herald

Tuesday 6 December 2016

Man who raped girlfriend while she slept

Magnus Meyer Hustveit (25)
Magnus Meyer Hustveit (25)

A man who regularly raped and sexually assaulted his girlfriend in her sleep has received a suspended sentence of seven years imprisonment.

The full extent of the offending only emerged after Magnus Meyer Hustveit (25) wrote to his former partner and told her he had been using her “body for my gratification” for nearly a year.

The Norwegian man pleaded guilty at the Central Criminal Court to one count of rape and one count of sexual assault of a 28 year old Irish woman between 2011 and 2012.

Mr Justice Patrick McCarthy said it was a very exceptional case. He said he had to consider the fact that there would be no rational case but for the confessions of the accused.

“In truth this case comes here today out of his own mouth,” he said before suspending the sentence.

The solicitor for Director of Public Prosecutions told the court that the victim wished to waive her right to anonymity to allow Hustveit to be named.

Sergeant Patrick Keegan told Mary Rose Gearty SC, prosecuting, that the victim first met Hustveit in a bar in Dublin city centre in 2011. They began a relationship. They moved in together in December 2011, but she had problems with his masturbation and use of pornography.

His crimes first came to light in 2012 when the woman woke up to find herself wet with what she believed to be semen.

She confronted Hustveit who admitted he had had sex with her while she slept. She told him that it was a problem but the relationship continued.

A few weeks later she woke with the feeling that she had been penetrated to find him masturbating and watching porn on his laptop beside her in bed.

Hustveit later admitted that he had regularly raped and sexually assaulted her in her sleep, often while she was under the influence of medication. The relationship ended.

In a subsequent email exchange between the victim and Hustveit in which she asked him to explain his actions, he made detailed admissions including raping her up to ten times and touching her in her sleep up to three times per week throughout their relationship. These emails became the basis of a gardaí investigation in June 2012 and his computer was seized.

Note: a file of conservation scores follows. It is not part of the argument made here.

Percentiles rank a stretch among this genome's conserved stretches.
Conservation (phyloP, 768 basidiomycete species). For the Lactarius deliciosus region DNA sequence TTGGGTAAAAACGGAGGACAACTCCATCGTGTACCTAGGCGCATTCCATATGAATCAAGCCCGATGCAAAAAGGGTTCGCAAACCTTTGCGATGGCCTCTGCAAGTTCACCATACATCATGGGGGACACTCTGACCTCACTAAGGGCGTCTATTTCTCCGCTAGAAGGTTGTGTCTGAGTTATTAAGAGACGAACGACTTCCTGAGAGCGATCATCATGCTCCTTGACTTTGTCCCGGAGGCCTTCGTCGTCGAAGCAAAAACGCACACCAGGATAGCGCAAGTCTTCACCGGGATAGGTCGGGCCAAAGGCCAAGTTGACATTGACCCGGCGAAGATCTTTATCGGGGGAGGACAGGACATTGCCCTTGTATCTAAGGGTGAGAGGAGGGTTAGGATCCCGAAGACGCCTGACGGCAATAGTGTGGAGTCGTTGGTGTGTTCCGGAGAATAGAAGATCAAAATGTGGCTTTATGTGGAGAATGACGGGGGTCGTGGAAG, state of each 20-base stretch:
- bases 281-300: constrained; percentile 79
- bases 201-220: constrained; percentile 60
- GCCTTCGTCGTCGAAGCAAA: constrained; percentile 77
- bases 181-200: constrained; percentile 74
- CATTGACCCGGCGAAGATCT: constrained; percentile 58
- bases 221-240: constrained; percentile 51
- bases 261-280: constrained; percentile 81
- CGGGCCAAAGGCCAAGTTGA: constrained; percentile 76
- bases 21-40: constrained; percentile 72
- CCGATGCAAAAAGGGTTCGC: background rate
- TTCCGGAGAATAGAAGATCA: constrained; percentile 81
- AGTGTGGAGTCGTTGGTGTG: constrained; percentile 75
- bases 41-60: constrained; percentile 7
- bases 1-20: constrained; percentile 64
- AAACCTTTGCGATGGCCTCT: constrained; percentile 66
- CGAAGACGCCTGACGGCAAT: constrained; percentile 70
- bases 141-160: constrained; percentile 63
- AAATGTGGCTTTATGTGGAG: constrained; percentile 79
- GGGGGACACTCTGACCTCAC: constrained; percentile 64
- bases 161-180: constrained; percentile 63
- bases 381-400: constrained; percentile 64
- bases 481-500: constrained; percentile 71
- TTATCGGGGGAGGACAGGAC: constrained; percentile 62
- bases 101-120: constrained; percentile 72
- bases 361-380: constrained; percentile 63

In the email he admitted that he had raped her, saying “I guess it must be under ten times”.

He also explained his behaviour, saying “it is really difficult. I did it for short term gratification. I convinced myself it was a victimless crime because you were asleep”.

“I didn't want to hurt you, I just wanted to come. I used the fact I wasn't allowed watch porn or masturbate as an excuse,” Hustveit said.

“Now I've written this, you can have me prosecuted. I hope you won't,” he said.

Reading her victim impact statement to the court, the woman said her life had been destroyed by the abuse. She said she had to give up her job and return to live with her parents. She had attempted suicide and she suffered from post traumatic stress disorder, eating disorders and anxiety.

She said Hustveit had been controlling and jealous of her relationships with her family and friends.

He had “violated me in the sanctity of sleep and rest”, and that she was at first “fooled that it was not really rape because it didn't fit with how rape is often understood”.

She expressed anger that an earlier incident of sexual abuse she suffered as a child had been brought up by his legal defence as a contributing factor in her psychological problems.

She also criticised the legal justice system, saying there was “no regard for how difficult it is for a victim of any crime, let alone something an heinous as sexual crime to come forward and tell their story.”

Caroline Biggs SC, defending, said that Hustveit and members of his family travelled to Ireland six times at great expense to co-operate with the Garda investigation. She said that psychological reports indicated he was at low risk of re offending and feels genuine guilt and remorse.

She asked Mr Justice McCarthy to take into account his guilty plea and his admissions both in the email and to gardaí, without which the case would have been “all but impossible” to prosecute, she said.

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